A big part of the new building is taken up by its lifetime learning role. There are suites of teaching rooms laced with IT, and two big art rooms, all collected around an oversized breakout space. There is a handsome performance space with a capacity of about 100. It is double height and drum-shaped with two glazing slots that can be curtained out for performance, and a small control room opening on to a corridor at first floor level. It is designed for recitals, lectures and presentations and has retractable tiered seating. Externally, the drum is fully expressed and copper clad. It is pragmatic and, like the scheme as a whole, indicates a direct un-nervey architectural approach.
Pringle Richards Sharratt has pulled in all available light.
The library and learning spaces make the best use of their orientation. The building is naturally elevated and unobscured to the south and east. Light becomes it - even at night.
As in the gallery, the library has light installations by artist Peter Freeman. He has lit the east elevation which looks back to Union Street. The installation is typical of the building; effective, direct and impressive. There is a flowerbed called Jewel Garden by artist Ruth Moilliet. It is constructed from coloured steel and it sits in the slot between gallery and library. Again it typifies the building; it is robust and distinctly user-friendly.
Oldham Library lets little get in the way of utility. This is not the architecture of ego. Project architect Hart was relaxed when we walked around the building. He is clear that Oldham wanted a building as good as it could be. If there was friction between city council, architect and developer-client, Hart is able to make light of it. I genuinely suspect that his personal approach to this commission, supported by his experience on Gallery Oldham, has made an enormous contribution to the outcome. The entire building - both buildings - demonstrate a set of responses both restrained and muscular. This architecture is striking and useable.
Bennetts Associates' Jubilee Library in Brighton was the peoples' choice for last year's Stirling Prize. Appreciation seemed to be prompted by the fact it was PFI and notably better than might have been expected. It has been held up as a token to the fact that PFI can deliver excellence. That is an argument well rehearsed in these pages. Oldham Library is neighbour to Gallery Oldham, a traditionally procured building by the same architect. Like for like, the gallery wins in terms of build quality and detailing. That said, I believe that Oldham has a high quality Library & Lifelong Learning Centre of 6,300sq m for £12 million, which was delivered by the architect and the developer Kier in 18 months.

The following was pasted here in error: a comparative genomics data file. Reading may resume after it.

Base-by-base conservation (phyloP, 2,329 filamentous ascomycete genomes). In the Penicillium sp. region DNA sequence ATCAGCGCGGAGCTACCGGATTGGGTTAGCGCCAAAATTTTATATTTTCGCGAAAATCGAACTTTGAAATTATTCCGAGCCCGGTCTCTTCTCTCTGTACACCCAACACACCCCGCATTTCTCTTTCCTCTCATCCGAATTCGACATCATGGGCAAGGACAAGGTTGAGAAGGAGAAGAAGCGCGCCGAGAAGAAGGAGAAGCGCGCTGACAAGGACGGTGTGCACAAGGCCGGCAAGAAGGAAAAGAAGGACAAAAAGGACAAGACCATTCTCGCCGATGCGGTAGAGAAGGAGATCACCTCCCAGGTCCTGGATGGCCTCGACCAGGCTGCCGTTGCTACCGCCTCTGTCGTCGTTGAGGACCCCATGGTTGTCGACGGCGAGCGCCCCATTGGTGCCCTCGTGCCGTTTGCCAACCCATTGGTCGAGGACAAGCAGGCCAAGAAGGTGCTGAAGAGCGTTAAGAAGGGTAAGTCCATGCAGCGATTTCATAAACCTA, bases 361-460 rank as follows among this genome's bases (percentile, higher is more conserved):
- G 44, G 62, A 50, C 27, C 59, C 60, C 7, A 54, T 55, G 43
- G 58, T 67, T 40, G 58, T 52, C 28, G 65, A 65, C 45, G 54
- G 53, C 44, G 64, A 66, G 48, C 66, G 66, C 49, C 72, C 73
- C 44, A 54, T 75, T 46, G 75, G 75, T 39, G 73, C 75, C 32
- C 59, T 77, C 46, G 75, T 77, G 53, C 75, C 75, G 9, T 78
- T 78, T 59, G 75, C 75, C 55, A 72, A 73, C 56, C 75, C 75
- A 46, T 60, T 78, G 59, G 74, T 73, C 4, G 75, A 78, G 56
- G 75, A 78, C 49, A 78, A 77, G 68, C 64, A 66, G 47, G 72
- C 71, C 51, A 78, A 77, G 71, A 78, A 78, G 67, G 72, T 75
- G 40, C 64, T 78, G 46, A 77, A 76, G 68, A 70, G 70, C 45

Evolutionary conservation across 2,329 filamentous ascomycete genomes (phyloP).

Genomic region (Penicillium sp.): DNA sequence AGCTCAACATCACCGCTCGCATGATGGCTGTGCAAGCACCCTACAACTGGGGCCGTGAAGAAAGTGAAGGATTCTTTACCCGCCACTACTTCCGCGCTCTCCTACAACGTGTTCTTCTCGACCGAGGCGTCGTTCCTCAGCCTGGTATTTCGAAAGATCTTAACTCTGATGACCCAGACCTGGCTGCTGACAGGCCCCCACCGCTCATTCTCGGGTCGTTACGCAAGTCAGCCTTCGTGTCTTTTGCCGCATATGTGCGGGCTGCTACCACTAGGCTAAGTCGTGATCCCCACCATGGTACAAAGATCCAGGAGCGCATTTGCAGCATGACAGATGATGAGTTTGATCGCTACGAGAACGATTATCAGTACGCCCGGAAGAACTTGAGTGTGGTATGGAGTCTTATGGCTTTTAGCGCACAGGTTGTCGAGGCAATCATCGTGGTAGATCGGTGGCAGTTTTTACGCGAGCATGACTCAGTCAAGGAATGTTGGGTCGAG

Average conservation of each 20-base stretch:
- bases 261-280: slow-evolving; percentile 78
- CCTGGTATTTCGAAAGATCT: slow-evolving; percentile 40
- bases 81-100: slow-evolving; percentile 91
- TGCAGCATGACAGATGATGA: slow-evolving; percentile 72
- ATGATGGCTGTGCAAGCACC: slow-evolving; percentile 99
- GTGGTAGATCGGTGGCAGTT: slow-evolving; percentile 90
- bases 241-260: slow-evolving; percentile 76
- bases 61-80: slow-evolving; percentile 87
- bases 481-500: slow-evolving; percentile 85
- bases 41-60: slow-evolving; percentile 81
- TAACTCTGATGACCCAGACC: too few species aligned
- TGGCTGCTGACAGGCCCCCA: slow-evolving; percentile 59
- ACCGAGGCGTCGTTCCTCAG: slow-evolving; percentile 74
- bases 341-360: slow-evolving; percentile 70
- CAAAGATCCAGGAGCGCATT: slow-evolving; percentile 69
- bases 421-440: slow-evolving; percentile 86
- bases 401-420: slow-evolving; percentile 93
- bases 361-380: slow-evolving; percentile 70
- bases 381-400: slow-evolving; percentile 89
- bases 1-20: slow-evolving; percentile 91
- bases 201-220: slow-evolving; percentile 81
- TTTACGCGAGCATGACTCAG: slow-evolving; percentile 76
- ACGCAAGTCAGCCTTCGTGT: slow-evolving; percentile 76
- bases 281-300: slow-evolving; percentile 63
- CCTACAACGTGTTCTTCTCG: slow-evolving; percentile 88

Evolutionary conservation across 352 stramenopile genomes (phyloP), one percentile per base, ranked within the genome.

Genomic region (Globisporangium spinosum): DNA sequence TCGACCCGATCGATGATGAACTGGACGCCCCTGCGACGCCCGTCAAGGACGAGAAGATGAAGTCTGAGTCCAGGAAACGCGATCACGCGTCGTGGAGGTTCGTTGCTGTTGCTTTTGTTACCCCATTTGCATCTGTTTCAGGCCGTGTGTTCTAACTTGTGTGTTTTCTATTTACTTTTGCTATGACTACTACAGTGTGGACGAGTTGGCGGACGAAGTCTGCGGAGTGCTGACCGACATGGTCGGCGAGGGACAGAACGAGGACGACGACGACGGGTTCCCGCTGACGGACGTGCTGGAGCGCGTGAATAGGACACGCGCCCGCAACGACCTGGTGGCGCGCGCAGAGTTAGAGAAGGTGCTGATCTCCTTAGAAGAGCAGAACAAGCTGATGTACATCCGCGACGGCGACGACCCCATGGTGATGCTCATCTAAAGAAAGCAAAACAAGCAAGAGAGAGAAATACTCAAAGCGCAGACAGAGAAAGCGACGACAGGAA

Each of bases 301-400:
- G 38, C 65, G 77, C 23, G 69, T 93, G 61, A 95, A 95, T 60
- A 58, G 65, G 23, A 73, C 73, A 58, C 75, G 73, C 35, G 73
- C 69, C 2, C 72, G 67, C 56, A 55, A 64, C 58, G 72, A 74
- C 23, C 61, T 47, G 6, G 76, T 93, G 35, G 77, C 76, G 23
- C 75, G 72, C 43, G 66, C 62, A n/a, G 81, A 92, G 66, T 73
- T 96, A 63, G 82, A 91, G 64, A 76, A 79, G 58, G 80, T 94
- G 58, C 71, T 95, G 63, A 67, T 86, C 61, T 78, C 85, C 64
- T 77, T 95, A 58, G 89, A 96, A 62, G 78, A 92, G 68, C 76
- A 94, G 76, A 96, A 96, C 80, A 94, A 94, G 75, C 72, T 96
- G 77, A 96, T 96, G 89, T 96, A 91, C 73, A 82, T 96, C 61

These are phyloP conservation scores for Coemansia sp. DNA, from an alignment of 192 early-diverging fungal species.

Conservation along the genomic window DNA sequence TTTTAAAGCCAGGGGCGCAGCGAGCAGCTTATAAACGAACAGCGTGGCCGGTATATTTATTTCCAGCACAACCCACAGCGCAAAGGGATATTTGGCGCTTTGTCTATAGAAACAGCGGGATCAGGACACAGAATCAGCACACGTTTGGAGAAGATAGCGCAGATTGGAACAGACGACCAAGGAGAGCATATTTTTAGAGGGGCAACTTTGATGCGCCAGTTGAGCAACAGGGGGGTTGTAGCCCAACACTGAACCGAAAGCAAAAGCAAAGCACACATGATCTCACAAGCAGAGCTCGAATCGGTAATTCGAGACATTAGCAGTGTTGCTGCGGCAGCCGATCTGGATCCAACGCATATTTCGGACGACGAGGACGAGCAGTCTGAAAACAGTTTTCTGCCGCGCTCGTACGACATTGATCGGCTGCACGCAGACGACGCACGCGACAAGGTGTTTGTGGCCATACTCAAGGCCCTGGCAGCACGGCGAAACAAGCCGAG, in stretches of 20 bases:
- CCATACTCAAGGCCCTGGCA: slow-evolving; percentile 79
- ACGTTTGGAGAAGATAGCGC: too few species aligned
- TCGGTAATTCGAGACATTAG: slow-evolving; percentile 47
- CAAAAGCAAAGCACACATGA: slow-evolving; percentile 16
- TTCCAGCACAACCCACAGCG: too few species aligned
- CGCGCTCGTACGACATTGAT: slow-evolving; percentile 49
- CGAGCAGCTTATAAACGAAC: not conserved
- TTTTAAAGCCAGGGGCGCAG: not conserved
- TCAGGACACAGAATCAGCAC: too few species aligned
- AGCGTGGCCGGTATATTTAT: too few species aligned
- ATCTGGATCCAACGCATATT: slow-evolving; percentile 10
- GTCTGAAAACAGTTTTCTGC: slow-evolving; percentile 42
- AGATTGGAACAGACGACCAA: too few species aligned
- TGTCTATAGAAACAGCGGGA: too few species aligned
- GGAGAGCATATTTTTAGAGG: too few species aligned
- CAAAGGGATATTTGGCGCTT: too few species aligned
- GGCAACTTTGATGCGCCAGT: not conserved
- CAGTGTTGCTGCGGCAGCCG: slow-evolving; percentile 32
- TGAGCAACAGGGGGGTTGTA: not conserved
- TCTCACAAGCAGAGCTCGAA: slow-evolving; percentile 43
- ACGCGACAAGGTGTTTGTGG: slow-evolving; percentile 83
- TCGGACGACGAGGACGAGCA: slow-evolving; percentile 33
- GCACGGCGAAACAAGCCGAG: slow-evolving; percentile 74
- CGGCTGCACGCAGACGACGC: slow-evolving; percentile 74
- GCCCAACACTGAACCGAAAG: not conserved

Pringle Richards Sharratt has done creditable work in recent years, including the Winter Garden and Millennium Galleries in Sheffield. The two phases of the Cultural Quarter in Oldham are notably successful. Frankly, not much in the town has come up to the council's high ambitions of late. Too much has disunited the community. We know that this is being addressed, and that architects and designers are important to the process. Urban designer Urbed talks of creating a "confident place, at ease with itself".
While galleries and libraries might not be at the top of everyone's list of priorities I believe that they still offer the best possible opportunity for local councils to demonstrate commitment to access and opportunity. They may not be for all, but they address all. Libraries in particular speak of openness, trust and mutuality. They are, after all, free to use. That is, and always has been, a marvellous thing. If PFI contributes to the future for libraries in our towns and cities, so be it. Pringle Richards Sharratt is not the first to present a good building via this route. Hopefully, they will be by no means the last.
Oldham’s Library & Lifelong Learning Centre is built on the site of former mine workings and gas works. The rehabilitation of the site was one of the project’s most complex technical issues and required a detailed strategy to deal with the potential collapse of the mine works, contaminant migration and ground gas.
The brief for the building asked for a high degree of environmental control and specified very tight temperature bands which would have required full air conditioning to achieve. However, after discussions with Oldham council, more flexible performance standards were agreed which permitted a much more energy- efficient solution. The final ventilation design allows for natural ventilation of a number of spaces (away from the nearby busy bypass and the petrol station) and mechanical displacement ventilation elsewhere. Air distribution is via a raised floor which allows the library flexibility to move furniture in the future, and also allows the soffit to be kept as exposed concrete, which provides significant passive cooling.
Night ventilation and solar glazing/brise-soleil help to reduce the cooling requirement as do the energy efficient flat screen computers and low energy light fittings. In winter, high efficiency heat exchangers on the air handling units minimise heating energy use. Daylighting is optimised through use of roof lights and generous floor-to-ceiling heights.
Rainwater from the green roof is collected, treated, and stored in tanks in the basement area. From here it is pumped to flush the toilets throughout the building, which significantly reduces the mains water usage of the building.
The building achieved a Breeam rating of “very good��?.
Architect: Pringle Richards Sharratt
Client: Oldham Metropolitan Borough Council/Information Resources/Kier Northwest
Structural engineer & building services: Arup
Quantity surveyor: Davis Langdon
Main contractor: Kier Northwest
M&E contractor: NG Bailey
© Building Design 2006